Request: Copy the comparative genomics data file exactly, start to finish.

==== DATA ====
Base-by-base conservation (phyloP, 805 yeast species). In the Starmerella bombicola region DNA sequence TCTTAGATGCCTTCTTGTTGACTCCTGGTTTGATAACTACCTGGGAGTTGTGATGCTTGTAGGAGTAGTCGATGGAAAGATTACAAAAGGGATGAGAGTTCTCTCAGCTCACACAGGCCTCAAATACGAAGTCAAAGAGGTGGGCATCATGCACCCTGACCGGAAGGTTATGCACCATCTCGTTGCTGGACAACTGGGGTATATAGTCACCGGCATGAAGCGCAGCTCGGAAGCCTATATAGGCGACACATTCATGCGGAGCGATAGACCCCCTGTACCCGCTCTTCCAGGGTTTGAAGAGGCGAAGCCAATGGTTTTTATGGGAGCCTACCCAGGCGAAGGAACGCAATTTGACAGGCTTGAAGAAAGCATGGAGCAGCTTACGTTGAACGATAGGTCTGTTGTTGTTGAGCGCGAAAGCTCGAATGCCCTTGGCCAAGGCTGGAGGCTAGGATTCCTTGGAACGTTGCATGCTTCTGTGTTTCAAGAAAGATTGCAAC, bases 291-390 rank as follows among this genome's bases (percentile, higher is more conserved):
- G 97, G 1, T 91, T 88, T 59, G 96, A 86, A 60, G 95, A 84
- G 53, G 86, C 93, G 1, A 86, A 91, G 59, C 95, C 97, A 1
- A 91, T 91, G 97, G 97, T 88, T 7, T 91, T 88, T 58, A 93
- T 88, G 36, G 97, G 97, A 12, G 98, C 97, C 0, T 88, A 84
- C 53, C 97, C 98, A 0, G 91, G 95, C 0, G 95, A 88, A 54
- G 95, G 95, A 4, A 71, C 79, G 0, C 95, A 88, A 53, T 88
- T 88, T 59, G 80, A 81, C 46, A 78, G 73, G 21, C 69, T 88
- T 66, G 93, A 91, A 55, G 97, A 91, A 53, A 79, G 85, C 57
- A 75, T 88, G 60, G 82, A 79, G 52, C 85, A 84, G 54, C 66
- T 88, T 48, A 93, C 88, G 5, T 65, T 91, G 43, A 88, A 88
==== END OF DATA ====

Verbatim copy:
Base-by-base conservation (phyloP, 805 yeast species). In the Starmerella bombicola region DNA sequence TCTTAGATGCCTTCTTGTTGACTCCTGGTTTGATAACTACCTGGGAGTTGTGATGCTTGTAGGAGTAGTCGATGGAAAGATTACAAAAGGGATGAGAGTTCTCTCAGCTCACACAGGCCTCAAATACGAAGTCAAAGAGGTGGGCATCATGCACCCTGACCGGAAGGTTATGCACCATCTCGTTGCTGGACAACTGGGGTATATAGTCACCGGCATGAAGCGCAGCTCGGAAGCCTATATAGGCGACACATTCATGCGGAGCGATAGACCCCCTGTACCCGCTCTTCCAGGGTTTGAAGAGGCGAAGCCAATGGTTTTTATGGGAGCCTACCCAGGCGAAGGAACGCAATTTGACAGGCTTGAAGAAAGCATGGAGCAGCTTACGTTGAACGATAGGTCTGTTGTTGTTGAGCGCGAAAGCTCGAATGCCCTTGGCCAAGGCTGGAGGCTAGGATTCCTTGGAACGTTGCATGCTTCTGTGTTTCAAGAAAGATTGCAAC, bases 291-390 rank as follows among this genome's bases (percentile, higher is more conserved):
- G 97, G 1, T 91, T 88, T 59, G 96, A 86, A 60, G 95, A 84
- G 53, G 86, C 93, G 1, A 86, A 91, G 59, C 95, C 97, A 1
- A 91, T 91, G 97, G 97, T 88, T 7, T 91, T 88, T 58, A 93
- T 88, G 36, G 97, G 97, A 12, G 98, C 97, C 0, T 88, A 84
- C 53, C 97, C 98, A 0, G 91, G 95, C 0, G 95, A 88, A 54
- G 95, G 95, A 4, A 71, C 79, G 0, C 95, A 88, A 53, T 88
- T 88, T 59, G 80, A 81, C 46, A 78, G 73, G 21, C 69, T 88
- T 66, G 93, A 91, A 55, G 97, A 91, A 53, A 79, G 85, C 57
- A 75, T 88, G 60, G 82, A 79, G 52, C 85, A 84, G 54, C 66
- T 88, T 48, A 93, C 88, G 5, T 65, T 91, G 43, A 88, A 88